5. Marvel at Landa Falls.

Just inside the gates to Wurstfest is Landa Falls, a giant waterfall that continually churns the fresh, aqua-blue water of the Comal River. The sheer force of the water will delight your kids, and the bridge that stretches across the falls makes for an excellent photo opportunity.

6. Leave as the crowds arrive.

In my experience, the rowdy crowds begin arriving in the mid to late afternoon on the weekends. After dark, Wurstfest takes on a much more “party” vibe, and the revelers begin arriving in the afternoon to “pregame.” In the past, our cue to leave Wurstfest was when we’d see the first person vomiting in a trashcan. #checkplease #teachablemoment

Wurstfest Hat

7. Get your kids a hat.

Wurstfest has a plethora of fun hats for all ages. Even though my kids aren’t particularly “hat people,” they can’t resist the allure of a wacky Wurstfest hat. Go figure! Bonus points: pull out the Wurstfest hat again during your school’s “Crazy Hat Day” during Red Ribbon Week.

8. Two words: decent bathrooms.

At most festivals, you’ll find only a row of sad, abused porta-potties when it’s time to potty. When you’ve got little ones who are in the throws of potty training, maneuvering a porta-potty is rough. The good news is that Wurstfest has ample and strategically placed permanent bathrooms around the grounds that make taking little ones to the bathroom so much easier (and, honestly, make mommies so much happier, too).

9. Plan ahead for picky eaters.

While Wurstfest has gobs of delicious foods, if you’ve got picky eaters who don’t do well with the idea of adventurous cuisine (like sausage), plan to feed them ahead of time. Feed kids a good protein-packed breakfast or lunch before you get to Wurstfest so that you can oblige them a funnel cake later in the day. This also ensures that no one gets “hangry,” causing you to cut your trip to Wurstfest short.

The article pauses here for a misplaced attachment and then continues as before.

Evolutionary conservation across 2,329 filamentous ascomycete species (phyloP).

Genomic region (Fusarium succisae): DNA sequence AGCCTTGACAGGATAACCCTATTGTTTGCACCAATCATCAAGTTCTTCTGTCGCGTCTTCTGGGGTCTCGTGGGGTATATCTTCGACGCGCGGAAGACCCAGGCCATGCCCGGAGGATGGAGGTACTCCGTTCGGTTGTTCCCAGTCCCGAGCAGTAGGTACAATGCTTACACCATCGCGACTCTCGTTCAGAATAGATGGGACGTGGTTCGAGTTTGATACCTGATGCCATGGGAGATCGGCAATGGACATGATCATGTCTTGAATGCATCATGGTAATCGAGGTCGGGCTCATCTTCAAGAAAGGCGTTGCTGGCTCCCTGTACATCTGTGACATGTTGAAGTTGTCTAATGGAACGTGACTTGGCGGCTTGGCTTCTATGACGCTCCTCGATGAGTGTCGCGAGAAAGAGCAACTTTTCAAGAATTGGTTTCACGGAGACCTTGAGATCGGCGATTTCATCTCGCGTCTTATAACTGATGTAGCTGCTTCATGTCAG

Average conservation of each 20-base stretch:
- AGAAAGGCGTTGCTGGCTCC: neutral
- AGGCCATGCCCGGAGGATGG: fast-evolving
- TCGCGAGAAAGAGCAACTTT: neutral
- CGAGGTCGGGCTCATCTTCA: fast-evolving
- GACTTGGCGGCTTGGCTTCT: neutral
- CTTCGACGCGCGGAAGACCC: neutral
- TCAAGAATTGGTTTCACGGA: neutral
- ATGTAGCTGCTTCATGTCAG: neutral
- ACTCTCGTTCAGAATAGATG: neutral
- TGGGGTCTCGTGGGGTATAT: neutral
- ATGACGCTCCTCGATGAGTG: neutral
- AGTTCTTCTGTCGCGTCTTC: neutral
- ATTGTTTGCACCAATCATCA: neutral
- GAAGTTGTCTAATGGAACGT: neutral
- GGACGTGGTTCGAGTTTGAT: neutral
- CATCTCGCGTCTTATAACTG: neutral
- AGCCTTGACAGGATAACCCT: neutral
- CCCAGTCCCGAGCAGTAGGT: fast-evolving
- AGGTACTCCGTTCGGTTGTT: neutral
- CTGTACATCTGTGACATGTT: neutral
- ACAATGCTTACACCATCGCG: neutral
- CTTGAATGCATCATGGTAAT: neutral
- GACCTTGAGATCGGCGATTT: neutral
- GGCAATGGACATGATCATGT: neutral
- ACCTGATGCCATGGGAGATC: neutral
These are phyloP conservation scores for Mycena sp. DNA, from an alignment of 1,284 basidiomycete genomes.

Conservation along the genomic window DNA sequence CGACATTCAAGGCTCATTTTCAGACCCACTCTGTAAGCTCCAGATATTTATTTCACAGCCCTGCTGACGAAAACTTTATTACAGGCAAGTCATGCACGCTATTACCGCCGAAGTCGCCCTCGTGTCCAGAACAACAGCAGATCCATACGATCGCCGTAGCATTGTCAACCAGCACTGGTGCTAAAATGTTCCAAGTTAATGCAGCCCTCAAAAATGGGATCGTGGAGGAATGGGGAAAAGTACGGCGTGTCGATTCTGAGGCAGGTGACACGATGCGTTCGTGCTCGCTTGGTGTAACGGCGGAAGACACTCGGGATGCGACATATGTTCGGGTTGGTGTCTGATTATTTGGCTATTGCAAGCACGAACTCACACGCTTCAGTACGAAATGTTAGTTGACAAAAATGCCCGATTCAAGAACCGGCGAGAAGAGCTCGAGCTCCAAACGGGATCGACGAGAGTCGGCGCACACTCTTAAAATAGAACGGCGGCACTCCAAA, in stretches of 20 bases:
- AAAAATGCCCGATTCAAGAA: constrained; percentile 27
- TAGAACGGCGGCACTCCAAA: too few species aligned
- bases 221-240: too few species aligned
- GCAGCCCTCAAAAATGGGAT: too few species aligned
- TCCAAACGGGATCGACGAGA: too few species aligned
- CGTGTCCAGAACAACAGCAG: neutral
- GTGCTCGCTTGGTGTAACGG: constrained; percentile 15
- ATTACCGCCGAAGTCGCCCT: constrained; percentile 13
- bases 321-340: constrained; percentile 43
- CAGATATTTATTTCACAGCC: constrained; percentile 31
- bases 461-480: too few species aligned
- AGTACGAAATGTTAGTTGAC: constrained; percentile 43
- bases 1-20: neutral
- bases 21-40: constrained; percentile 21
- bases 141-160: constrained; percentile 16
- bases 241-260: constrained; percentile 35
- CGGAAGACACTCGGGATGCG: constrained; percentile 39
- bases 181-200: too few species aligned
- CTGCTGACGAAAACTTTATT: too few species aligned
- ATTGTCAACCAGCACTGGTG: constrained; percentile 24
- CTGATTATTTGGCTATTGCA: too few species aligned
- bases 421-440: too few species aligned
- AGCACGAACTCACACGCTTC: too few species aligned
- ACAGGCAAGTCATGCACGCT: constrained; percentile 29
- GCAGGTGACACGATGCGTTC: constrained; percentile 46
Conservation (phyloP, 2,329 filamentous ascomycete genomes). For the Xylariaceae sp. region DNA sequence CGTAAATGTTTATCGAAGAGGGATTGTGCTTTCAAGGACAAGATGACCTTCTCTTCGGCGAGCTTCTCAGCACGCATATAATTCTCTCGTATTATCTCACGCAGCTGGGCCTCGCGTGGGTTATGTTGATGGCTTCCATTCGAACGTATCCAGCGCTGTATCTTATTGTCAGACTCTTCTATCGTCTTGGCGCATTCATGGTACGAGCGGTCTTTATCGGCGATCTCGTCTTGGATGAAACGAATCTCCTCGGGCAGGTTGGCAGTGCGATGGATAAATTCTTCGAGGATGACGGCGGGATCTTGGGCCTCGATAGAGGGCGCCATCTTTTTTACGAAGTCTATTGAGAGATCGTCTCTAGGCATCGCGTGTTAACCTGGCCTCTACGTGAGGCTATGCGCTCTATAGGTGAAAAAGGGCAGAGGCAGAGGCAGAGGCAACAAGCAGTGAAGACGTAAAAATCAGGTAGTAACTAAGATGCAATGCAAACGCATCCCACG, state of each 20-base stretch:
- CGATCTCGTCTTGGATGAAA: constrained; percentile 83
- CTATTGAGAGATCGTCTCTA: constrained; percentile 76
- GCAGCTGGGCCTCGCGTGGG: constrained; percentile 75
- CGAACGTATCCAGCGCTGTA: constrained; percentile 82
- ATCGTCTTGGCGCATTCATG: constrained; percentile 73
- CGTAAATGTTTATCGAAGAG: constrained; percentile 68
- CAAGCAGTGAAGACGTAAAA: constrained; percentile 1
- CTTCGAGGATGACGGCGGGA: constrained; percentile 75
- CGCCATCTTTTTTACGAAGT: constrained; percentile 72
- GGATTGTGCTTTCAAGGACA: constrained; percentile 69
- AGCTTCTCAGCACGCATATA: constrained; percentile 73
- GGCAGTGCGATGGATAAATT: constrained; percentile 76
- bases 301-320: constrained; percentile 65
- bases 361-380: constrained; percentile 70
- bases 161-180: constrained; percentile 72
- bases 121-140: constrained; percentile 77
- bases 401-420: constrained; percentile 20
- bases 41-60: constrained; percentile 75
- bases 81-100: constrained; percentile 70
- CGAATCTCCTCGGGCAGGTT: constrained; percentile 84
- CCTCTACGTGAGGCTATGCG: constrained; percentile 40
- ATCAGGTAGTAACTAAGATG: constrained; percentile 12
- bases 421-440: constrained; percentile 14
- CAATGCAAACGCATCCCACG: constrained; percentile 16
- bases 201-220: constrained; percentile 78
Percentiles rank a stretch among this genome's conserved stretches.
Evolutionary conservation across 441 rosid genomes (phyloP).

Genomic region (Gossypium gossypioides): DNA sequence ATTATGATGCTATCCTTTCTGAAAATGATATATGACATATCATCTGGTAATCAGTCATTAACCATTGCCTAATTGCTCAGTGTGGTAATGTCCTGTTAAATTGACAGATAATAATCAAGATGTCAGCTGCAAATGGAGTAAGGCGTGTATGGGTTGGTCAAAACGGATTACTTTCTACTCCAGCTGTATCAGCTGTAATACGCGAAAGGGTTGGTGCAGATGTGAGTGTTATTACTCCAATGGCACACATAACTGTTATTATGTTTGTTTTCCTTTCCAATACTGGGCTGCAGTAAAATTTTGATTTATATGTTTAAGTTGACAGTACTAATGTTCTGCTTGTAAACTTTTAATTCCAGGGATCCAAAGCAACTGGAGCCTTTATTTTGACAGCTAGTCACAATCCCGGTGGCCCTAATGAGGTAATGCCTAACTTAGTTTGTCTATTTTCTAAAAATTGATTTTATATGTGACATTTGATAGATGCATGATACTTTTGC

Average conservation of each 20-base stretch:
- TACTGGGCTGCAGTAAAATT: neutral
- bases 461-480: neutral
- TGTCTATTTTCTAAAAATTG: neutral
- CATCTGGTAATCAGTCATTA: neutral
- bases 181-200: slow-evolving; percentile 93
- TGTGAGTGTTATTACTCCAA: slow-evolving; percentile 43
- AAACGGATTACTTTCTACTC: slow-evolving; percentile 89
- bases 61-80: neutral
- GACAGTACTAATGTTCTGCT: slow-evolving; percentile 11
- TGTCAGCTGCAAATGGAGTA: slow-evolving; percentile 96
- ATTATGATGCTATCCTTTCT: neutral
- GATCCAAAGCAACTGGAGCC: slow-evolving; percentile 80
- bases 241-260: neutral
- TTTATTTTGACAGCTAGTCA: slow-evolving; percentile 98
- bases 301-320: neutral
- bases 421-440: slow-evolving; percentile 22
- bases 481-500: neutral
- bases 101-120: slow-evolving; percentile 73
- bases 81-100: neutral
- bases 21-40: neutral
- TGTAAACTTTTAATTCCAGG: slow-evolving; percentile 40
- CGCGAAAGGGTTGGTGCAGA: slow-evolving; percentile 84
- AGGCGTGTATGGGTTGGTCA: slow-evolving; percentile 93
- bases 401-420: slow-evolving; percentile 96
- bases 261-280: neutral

10. Take advantage of free days at Wurstfest.

This year, Wurstfest entrance fees are waived Friday, November 2; Monday, November 5–Wednesday, November 7, and then again on Sunday, November 11, beginning at 3:00 P.M., making it more affordable for families looking for a weeknight diversion. 

Wurstfest is something that my family looks forward to all year long. It’s a shining example of the community pride that is so prevalent in the once sleepy little town of New Braunfels. Don’t let the beer and rowdy revelers keep you and your family from attending, though. Wurstfest makes for an excellent adventure that the whole family will enjoy! See ya there!

Jenny is a 40-something, married mother of two (Anna, 2007 and Jack, 2009), who migrated to the Hill Country after doing a 14 year stint in Houston. When Jenny isn’t walking her slightly neurotic (and completely beloved) rescued Weimaraner, she enjoys writing, making to-do lists, and folding laundry (and sarcasm). Jenny holds a bachelor’s degree in Psychology from Texas A&M University--Corpus Christi, and completed graduate coursework in Guidance and Counseling. She is a freelance writer who writes a weekly pet column for a Houston newspaper, and is a contributor at Dog Friendly San Antonio, New Braunfels Monthly and San Antonio Woman, as well as assorted other publications. You can also find her on Instagram (introvertsguidetosobriety). Favorite Restaurant: Bohanan's Favorite Landmark: The Alamo (duh) Favorite San Antonio Tradition: Wurstfest (not technically SAT, but closer to Jenny's stomping grounds).